Tyler Morning Telegraph, Give Well Column By Dawn Franks July 22, 2018
The nonprofit founder sitting across the table is frustrated by the challenge of raising needed funds. Busy developing and delivering services in the nonprofit’s early years, there’s been little time for fundraising.
I ask questions and work my way around to one I believe is critical when small organizations are struggling, especially so when the founder is at the helm.
“How many board members do you have?” They have four.
Next question: “Who serves on your board?” His response, “My wife, sister and two close friends.”
“And how often does the board meet?” I ask. I learn that’s a challenge. The founder tries to hold a conference call several times a year since his sister lives in another state and one board member works out of town a great deal.
Quick scene change. This time the founder of a 10-year-old organization that has been successfully providing services and growing through fundraising and grant-writing sits across the table. She is frustrated. The demand for services is growing; they need to raise more funds to serve more clients.
I ask the same question: “How many board members do you have?” She tells me they’ve recently added board members and now have nine. I ask about the members, and she describes various professionals, volunteers and even a researcher-writer who works in the same field. At least from the outside looking in, the board represents many parts of the community. The rest of our conversation focuses on how they might identify new funders for their work.
Founders of nonprofit organizations can be labeled as having “founder syndrome.” The term reflects symptoms exhibited by the founder such as a sense of grandiosity, poor management or an inability to delegate or make a smooth transition from founder to new leadership. A fourth symptom often listed is an unwavering dedication to the original vision for the organization.
What the founder description fails to illuminate is the importance of the individual board member’s role regardless of size or years of operation. It is the board of directors who must accept, at a minimum, equal responsibility for the governance, management and future direction.
In the case of a young organization, with a founder at the helm, equal responsibility may be a best-case scenario. For an organization that has operated for many years, the board should bear the greater responsibility. The founder should educate and train the board into their appropriate role. It is incumbent upon the board to accept the mantle of responsibility.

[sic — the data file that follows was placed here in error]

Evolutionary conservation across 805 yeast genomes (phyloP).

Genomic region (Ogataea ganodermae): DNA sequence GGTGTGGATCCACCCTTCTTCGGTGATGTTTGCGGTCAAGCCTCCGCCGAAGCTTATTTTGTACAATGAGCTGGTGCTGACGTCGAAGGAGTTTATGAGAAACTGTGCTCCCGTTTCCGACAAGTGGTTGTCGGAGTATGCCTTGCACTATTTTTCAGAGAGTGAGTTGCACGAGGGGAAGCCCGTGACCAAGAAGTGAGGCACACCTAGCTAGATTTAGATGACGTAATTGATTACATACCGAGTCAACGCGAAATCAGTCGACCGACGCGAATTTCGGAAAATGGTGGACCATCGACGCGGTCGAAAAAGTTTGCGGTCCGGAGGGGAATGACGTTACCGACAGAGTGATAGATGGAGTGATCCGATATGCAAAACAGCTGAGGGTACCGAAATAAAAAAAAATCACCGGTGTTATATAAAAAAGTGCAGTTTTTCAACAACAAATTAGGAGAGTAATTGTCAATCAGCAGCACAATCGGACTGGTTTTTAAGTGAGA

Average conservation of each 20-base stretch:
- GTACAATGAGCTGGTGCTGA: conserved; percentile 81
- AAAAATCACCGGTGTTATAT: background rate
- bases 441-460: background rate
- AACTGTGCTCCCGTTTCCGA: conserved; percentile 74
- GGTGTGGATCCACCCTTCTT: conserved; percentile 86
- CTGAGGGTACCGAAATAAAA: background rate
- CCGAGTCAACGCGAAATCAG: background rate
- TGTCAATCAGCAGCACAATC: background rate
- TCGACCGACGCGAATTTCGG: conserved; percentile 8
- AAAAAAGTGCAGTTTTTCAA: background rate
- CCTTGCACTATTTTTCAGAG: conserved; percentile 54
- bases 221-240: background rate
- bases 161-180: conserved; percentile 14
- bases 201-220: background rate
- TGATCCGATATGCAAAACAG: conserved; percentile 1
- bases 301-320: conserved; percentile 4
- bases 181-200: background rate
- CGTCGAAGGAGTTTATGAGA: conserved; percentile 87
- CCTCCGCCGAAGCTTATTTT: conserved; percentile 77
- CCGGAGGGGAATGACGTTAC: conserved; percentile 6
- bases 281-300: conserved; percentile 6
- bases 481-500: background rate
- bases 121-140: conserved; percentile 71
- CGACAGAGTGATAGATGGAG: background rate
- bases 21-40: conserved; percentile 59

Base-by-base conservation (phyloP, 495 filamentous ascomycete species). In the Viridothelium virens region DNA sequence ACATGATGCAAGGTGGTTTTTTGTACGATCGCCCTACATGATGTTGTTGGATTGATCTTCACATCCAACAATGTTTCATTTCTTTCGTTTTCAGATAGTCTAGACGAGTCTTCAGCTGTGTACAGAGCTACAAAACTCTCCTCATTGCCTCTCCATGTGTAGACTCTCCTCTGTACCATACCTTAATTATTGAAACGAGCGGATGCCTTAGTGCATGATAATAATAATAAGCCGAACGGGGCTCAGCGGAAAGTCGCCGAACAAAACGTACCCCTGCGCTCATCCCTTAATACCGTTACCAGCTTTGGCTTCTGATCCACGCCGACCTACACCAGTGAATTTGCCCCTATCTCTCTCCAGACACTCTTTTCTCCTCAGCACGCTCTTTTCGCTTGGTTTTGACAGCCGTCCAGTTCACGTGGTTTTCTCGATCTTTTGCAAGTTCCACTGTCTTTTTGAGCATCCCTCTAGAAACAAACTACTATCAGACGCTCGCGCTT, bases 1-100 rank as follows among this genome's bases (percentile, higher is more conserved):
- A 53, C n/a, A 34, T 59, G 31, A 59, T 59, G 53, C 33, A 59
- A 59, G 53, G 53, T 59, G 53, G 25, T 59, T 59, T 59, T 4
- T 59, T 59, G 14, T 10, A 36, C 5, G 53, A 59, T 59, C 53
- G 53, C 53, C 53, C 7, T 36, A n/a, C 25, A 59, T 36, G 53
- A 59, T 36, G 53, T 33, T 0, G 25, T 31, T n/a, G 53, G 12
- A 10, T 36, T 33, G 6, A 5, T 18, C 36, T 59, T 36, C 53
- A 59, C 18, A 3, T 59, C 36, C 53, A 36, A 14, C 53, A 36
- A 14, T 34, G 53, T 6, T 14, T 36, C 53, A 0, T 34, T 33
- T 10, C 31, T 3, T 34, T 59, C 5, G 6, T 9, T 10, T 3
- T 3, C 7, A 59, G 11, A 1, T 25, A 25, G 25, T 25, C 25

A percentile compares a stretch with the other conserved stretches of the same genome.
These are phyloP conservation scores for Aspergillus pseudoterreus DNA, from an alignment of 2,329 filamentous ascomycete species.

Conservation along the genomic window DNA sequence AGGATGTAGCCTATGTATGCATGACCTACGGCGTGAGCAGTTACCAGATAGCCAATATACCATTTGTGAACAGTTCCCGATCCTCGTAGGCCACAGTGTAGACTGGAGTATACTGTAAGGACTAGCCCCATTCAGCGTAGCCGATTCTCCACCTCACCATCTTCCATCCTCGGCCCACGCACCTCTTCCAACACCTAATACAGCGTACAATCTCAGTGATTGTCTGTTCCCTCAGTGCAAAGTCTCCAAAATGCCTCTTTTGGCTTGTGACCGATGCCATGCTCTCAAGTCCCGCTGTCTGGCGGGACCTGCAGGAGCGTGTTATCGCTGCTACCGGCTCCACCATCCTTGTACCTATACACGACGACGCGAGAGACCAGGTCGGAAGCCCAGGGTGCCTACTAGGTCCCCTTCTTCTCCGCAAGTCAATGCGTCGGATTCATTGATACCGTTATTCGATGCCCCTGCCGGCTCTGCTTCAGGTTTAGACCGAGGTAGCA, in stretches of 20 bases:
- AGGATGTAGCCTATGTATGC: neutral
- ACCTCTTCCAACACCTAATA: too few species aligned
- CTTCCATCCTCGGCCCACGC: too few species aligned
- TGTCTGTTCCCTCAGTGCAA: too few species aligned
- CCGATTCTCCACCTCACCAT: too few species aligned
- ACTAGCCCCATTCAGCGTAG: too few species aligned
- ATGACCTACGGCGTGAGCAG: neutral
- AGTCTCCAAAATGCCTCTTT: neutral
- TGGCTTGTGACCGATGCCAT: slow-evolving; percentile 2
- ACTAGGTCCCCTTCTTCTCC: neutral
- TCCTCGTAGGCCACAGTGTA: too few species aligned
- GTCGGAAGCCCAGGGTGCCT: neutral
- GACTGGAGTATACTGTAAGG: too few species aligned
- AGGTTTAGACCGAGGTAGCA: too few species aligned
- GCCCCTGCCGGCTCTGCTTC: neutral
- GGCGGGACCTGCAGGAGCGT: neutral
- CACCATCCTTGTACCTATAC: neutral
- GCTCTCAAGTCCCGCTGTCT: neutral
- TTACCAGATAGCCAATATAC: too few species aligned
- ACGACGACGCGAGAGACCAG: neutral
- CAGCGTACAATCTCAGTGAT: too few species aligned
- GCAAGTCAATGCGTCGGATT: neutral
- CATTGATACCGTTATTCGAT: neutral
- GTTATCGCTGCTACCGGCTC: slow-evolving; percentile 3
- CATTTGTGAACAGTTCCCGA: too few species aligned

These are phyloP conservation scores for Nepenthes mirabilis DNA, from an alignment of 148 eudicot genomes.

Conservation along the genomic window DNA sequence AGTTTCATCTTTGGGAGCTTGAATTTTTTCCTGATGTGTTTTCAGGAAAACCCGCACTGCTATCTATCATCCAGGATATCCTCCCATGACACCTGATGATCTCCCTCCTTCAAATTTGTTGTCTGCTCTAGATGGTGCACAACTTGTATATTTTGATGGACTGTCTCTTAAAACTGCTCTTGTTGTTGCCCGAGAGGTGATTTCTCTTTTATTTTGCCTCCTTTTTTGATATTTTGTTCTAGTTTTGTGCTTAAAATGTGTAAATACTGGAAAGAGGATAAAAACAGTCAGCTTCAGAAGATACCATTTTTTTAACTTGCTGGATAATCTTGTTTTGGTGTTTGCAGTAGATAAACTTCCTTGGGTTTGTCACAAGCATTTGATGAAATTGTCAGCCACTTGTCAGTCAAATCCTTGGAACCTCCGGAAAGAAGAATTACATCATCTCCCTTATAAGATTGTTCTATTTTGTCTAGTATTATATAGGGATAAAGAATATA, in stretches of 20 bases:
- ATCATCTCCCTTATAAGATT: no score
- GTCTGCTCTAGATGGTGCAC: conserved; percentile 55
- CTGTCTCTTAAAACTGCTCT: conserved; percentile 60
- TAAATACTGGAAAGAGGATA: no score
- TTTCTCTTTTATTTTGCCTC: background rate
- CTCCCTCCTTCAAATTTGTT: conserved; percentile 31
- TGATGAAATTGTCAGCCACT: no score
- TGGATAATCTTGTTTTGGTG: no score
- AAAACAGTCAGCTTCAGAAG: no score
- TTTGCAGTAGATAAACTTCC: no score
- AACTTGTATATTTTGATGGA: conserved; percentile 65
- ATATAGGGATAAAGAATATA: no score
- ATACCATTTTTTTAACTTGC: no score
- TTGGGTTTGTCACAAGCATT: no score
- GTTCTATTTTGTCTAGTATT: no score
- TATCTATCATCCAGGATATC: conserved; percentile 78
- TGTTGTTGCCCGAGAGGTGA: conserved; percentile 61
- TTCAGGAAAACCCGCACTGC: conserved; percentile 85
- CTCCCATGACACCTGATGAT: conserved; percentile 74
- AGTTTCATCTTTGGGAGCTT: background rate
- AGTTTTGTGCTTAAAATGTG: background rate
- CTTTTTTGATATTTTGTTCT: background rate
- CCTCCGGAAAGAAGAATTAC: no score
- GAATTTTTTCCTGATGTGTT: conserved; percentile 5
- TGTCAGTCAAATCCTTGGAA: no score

As donors, why should we care about any of these issues? Doesn’t it all boil down to whether the organization is providing a needed service? For some donors, it might stop right there. The organization is doing good work, you know the founder or board members and trust their leadership. Or, the donation isn’t large enough to bother with questions.
In either case, donor beware is a fitting principle. A little investigation may be all the donor needs to make an informed decision. Join me in asking questions.
What size is the board of directors and do any appear to be related to each other? Check for same last names and beware any board less than five members in size.
There is no perfectly sized board of directors. There is one that is right-sized for the organization’s mission and work. I like to see boards with at least seven members, no one is related by blood or marriage and different skills sets are represented.
If it is a larger organization, has been around for some years and still has the founder at the helm, it becomes even more important to see a larger board that represents the broader community.
While there are other important factors to consider when donating to a founder-led organization, this one is critical. If you love the work a small founder-led organization is doing and want to support their growth and development, encourage them to grow their board. If you love the work of a larger organization that is founder-led, look beyond the board to strong executive management and a future vision from the board. The wise donor asks questions, listens and learns. It leads to wise giving.
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